Assuming you want to do an internship already, these are some factors to keep in mind:
Intern at a startup with a team of less than 50 people. In a team of less than 50 you’re likely to interact with the founders and managers making important decisions. You’ll learn a lot from them. Also, you’re likely to get exposure to many different areas of the business. In larger teams, you are likely to interact with low-level managers that joined the company later in the game and are not likely to be too entrepreneurial. Also, you may have to focus in just one area of the business, missing out on the big picture.
Intern at a startup that is making money and growing. When revenue and growth are achieved, you have a company with a real business model. You want to learn how they got there. Don’t join a startup without a business model, a startup that is not making money, or a startup that is not growing, even if they have raised capital. Such companies may only teach you how to raise capital to subsidize the operation of a company, which is not sustainable. In fact, I recommend giving higher priority to bootstrapped companies.
Intern at a startup that is located in a tech innovation hub. You’ll be able to attend plenty of networking events and meetups. The people you’ll meet may change your life. I’ve met most of my co-founders at networking events. If in the US, I suggest startups in the Bay Area, New York City, and Boston. After all, it’s not only what you know, but who you know.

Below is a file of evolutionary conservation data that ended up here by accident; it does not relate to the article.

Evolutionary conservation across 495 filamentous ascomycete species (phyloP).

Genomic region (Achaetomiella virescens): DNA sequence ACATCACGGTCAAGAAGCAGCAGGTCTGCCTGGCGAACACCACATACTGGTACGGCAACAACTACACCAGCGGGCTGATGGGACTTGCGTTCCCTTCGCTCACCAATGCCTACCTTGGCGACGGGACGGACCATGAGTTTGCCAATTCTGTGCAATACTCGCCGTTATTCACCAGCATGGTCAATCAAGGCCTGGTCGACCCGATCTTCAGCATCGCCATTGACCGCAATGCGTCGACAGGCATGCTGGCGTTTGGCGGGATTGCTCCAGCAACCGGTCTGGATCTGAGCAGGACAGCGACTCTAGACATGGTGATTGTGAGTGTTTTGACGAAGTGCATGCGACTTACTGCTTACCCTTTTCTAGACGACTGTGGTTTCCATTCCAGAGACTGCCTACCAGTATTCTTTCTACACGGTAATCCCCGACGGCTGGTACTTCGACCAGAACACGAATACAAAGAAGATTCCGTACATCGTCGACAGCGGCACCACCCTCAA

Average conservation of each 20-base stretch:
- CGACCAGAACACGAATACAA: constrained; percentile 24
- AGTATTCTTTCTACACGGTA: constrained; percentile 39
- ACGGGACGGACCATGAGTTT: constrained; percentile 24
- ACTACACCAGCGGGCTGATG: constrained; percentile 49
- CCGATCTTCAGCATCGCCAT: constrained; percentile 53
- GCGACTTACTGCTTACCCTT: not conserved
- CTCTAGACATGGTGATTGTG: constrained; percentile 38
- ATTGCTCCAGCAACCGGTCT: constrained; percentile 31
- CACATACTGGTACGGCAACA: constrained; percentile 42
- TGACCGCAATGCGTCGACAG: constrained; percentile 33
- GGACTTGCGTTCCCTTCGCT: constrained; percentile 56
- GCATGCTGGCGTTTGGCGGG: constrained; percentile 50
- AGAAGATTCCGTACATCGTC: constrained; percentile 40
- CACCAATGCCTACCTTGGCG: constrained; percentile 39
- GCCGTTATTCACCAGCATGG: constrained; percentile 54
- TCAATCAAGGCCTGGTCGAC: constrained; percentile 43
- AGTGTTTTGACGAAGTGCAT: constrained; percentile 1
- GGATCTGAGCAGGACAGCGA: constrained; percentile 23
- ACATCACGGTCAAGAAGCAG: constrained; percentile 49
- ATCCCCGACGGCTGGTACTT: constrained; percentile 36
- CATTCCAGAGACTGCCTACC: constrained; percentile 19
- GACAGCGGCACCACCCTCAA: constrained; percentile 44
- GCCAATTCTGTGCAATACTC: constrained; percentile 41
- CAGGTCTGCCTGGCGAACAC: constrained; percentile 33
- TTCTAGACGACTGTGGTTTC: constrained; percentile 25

Visas are not necessarily an issue. Depending on your nationality and the country of the startup, it may be technically illegal for you to work there. Fortunately, some startups won’t care. Give the company the option to get paid in your country of origin as if you were an overseas contractor.
If possible, join a startup founded by a serial entrepreneur. Serial entrepreneurs, specially successful ones, have “been there and done that” several times. They are the equivalent of teachers with PhDs. These companies are more likely to follow successful, structured techniques that you will find useful in your future endeavors.
Target startups that don’t offer internships. Although some startups proactively look for interns, some don’t have the time do so. Find startups that you like and cold-email their founders. Messages like “Hey Joe. I’m willing to work for you for free just to learn from your wisdom” are very likely to grab the attention of the recipient. Even if only 10% of them reply, that’s still a good conversion rate!
A final word: Getting an MBA is a good way of telling others that you like to follow the crowd.
Tech entrepreneurship is about innovation. Innovation means disruption. Innovation is doing things that others don’t dare to do.
Founder and CEO of Bunny Inc. (VoiceBunny, Voice123, BunnyCast) and Torrenegra Labs. Techie, activist, investor, offroader.